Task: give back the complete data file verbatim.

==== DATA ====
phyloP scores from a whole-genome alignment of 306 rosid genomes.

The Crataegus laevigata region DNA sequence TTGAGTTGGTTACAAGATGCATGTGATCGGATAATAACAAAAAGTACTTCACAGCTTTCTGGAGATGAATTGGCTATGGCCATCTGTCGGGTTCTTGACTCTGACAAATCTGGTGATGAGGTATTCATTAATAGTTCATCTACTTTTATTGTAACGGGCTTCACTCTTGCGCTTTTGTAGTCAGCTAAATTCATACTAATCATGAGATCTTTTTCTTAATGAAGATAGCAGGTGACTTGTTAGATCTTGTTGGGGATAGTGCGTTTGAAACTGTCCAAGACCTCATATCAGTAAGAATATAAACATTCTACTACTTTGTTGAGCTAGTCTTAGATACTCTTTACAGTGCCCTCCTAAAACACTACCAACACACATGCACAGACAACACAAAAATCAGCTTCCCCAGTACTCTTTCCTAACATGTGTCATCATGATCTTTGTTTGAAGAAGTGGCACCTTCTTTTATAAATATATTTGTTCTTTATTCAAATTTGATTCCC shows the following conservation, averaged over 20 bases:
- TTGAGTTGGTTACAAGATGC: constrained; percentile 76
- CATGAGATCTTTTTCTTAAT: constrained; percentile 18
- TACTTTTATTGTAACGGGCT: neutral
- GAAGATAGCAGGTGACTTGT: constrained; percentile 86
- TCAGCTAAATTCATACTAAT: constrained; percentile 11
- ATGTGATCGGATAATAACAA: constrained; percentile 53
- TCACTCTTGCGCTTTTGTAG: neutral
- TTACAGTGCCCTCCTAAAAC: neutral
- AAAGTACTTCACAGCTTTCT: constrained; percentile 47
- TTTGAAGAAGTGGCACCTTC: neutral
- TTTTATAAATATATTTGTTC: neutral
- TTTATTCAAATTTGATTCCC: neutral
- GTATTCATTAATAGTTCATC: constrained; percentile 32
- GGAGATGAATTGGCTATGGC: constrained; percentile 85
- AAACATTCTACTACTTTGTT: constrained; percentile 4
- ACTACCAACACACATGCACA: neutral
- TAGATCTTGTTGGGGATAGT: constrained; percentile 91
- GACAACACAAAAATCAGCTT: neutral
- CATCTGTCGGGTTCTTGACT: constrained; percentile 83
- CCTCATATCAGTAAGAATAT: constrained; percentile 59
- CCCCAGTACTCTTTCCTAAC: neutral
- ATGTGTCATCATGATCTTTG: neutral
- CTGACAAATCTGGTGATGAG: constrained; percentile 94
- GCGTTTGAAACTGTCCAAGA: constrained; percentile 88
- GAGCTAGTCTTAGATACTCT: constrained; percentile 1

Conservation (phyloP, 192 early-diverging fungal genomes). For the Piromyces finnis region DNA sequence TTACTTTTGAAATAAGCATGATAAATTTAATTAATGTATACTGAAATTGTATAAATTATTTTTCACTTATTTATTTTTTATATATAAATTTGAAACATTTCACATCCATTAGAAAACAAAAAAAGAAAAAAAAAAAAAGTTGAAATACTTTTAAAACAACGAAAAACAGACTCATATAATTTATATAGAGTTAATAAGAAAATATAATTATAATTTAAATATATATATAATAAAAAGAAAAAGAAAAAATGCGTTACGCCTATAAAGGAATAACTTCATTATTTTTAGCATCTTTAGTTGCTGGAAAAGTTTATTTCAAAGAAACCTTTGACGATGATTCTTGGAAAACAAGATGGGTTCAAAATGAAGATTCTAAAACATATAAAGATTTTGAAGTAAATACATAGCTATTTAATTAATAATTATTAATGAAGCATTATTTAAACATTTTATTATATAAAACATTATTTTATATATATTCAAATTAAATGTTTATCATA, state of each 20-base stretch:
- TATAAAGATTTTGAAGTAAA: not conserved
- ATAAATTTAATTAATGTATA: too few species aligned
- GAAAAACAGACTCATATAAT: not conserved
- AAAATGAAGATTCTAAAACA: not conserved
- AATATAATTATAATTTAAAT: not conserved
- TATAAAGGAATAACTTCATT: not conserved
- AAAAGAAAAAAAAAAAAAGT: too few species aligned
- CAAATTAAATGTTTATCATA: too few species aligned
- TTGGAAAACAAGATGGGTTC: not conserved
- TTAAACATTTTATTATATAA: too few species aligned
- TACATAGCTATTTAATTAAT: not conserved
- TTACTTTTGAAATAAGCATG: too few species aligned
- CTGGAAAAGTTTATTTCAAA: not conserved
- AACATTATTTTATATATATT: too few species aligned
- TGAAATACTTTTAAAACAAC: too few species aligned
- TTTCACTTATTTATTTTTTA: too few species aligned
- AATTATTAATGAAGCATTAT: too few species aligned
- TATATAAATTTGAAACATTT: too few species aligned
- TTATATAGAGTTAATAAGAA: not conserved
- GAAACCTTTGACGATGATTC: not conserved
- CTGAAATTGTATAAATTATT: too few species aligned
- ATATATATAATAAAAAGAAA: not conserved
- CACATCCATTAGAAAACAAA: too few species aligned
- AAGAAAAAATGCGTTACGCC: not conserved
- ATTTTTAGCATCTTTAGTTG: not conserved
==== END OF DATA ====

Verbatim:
phyloP scores from a whole-genome alignment of 306 rosid genomes.

The Crataegus laevigata region DNA sequence TTGAGTTGGTTACAAGATGCATGTGATCGGATAATAACAAAAAGTACTTCACAGCTTTCTGGAGATGAATTGGCTATGGCCATCTGTCGGGTTCTTGACTCTGACAAATCTGGTGATGAGGTATTCATTAATAGTTCATCTACTTTTATTGTAACGGGCTTCACTCTTGCGCTTTTGTAGTCAGCTAAATTCATACTAATCATGAGATCTTTTTCTTAATGAAGATAGCAGGTGACTTGTTAGATCTTGTTGGGGATAGTGCGTTTGAAACTGTCCAAGACCTCATATCAGTAAGAATATAAACATTCTACTACTTTGTTGAGCTAGTCTTAGATACTCTTTACAGTGCCCTCCTAAAACACTACCAACACACATGCACAGACAACACAAAAATCAGCTTCCCCAGTACTCTTTCCTAACATGTGTCATCATGATCTTTGTTTGAAGAAGTGGCACCTTCTTTTATAAATATATTTGTTCTTTATTCAAATTTGATTCCC shows the following conservation, averaged over 20 bases:
- TTGAGTTGGTTACAAGATGC: constrained; percentile 76
- CATGAGATCTTTTTCTTAAT: constrained; percentile 18
- TACTTTTATTGTAACGGGCT: neutral
- GAAGATAGCAGGTGACTTGT: constrained; percentile 86
- TCAGCTAAATTCATACTAAT: constrained; percentile 11
- ATGTGATCGGATAATAACAA: constrained; percentile 53
- TCACTCTTGCGCTTTTGTAG: neutral
- TTACAGTGCCCTCCTAAAAC: neutral
- AAAGTACTTCACAGCTTTCT: constrained; percentile 47
- TTTGAAGAAGTGGCACCTTC: neutral
- TTTTATAAATATATTTGTTC: neutral
- TTTATTCAAATTTGATTCCC: neutral
- GTATTCATTAATAGTTCATC: constrained; percentile 32
- GGAGATGAATTGGCTATGGC: constrained; percentile 85
- AAACATTCTACTACTTTGTT: constrained; percentile 4
- ACTACCAACACACATGCACA: neutral
- TAGATCTTGTTGGGGATAGT: constrained; percentile 91
- GACAACACAAAAATCAGCTT: neutral
- CATCTGTCGGGTTCTTGACT: constrained; percentile 83
- CCTCATATCAGTAAGAATAT: constrained; percentile 59
- CCCCAGTACTCTTTCCTAAC: neutral
- ATGTGTCATCATGATCTTTG: neutral
- CTGACAAATCTGGTGATGAG: constrained; percentile 94
- GCGTTTGAAACTGTCCAAGA: constrained; percentile 88
- GAGCTAGTCTTAGATACTCT: constrained; percentile 1

Conservation (phyloP, 192 early-diverging fungal genomes). For the Piromyces finnis region DNA sequence TTACTTTTGAAATAAGCATGATAAATTTAATTAATGTATACTGAAATTGTATAAATTATTTTTCACTTATTTATTTTTTATATATAAATTTGAAACATTTCACATCCATTAGAAAACAAAAAAAGAAAAAAAAAAAAAGTTGAAATACTTTTAAAACAACGAAAAACAGACTCATATAATTTATATAGAGTTAATAAGAAAATATAATTATAATTTAAATATATATATAATAAAAAGAAAAAGAAAAAATGCGTTACGCCTATAAAGGAATAACTTCATTATTTTTAGCATCTTTAGTTGCTGGAAAAGTTTATTTCAAAGAAACCTTTGACGATGATTCTTGGAAAACAAGATGGGTTCAAAATGAAGATTCTAAAACATATAAAGATTTTGAAGTAAATACATAGCTATTTAATTAATAATTATTAATGAAGCATTATTTAAACATTTTATTATATAAAACATTATTTTATATATATTCAAATTAAATGTTTATCATA, state of each 20-base stretch:
- TATAAAGATTTTGAAGTAAA: not conserved
- ATAAATTTAATTAATGTATA: too few species aligned
- GAAAAACAGACTCATATAAT: not conserved
- AAAATGAAGATTCTAAAACA: not conserved
- AATATAATTATAATTTAAAT: not conserved
- TATAAAGGAATAACTTCATT: not conserved
- AAAAGAAAAAAAAAAAAAGT: too few species aligned
- CAAATTAAATGTTTATCATA: too few species aligned
- TTGGAAAACAAGATGGGTTC: not conserved
- TTAAACATTTTATTATATAA: too few species aligned
- TACATAGCTATTTAATTAAT: not conserved
- TTACTTTTGAAATAAGCATG: too few species aligned
- CTGGAAAAGTTTATTTCAAA: not conserved
- AACATTATTTTATATATATT: too few species aligned
- TGAAATACTTTTAAAACAAC: too few species aligned
- TTTCACTTATTTATTTTTTA: too few species aligned
- AATTATTAATGAAGCATTAT: too few species aligned
- TATATAAATTTGAAACATTT: too few species aligned
- TTATATAGAGTTAATAAGAA: not conserved
- GAAACCTTTGACGATGATTC: not conserved
- CTGAAATTGTATAAATTATT: too few species aligned
- ATATATATAATAAAAAGAAA: not conserved
- CACATCCATTAGAAAACAAA: too few species aligned
- AAGAAAAAATGCGTTACGCC: not conserved
- ATTTTTAGCATCTTTAGTTG: not conserved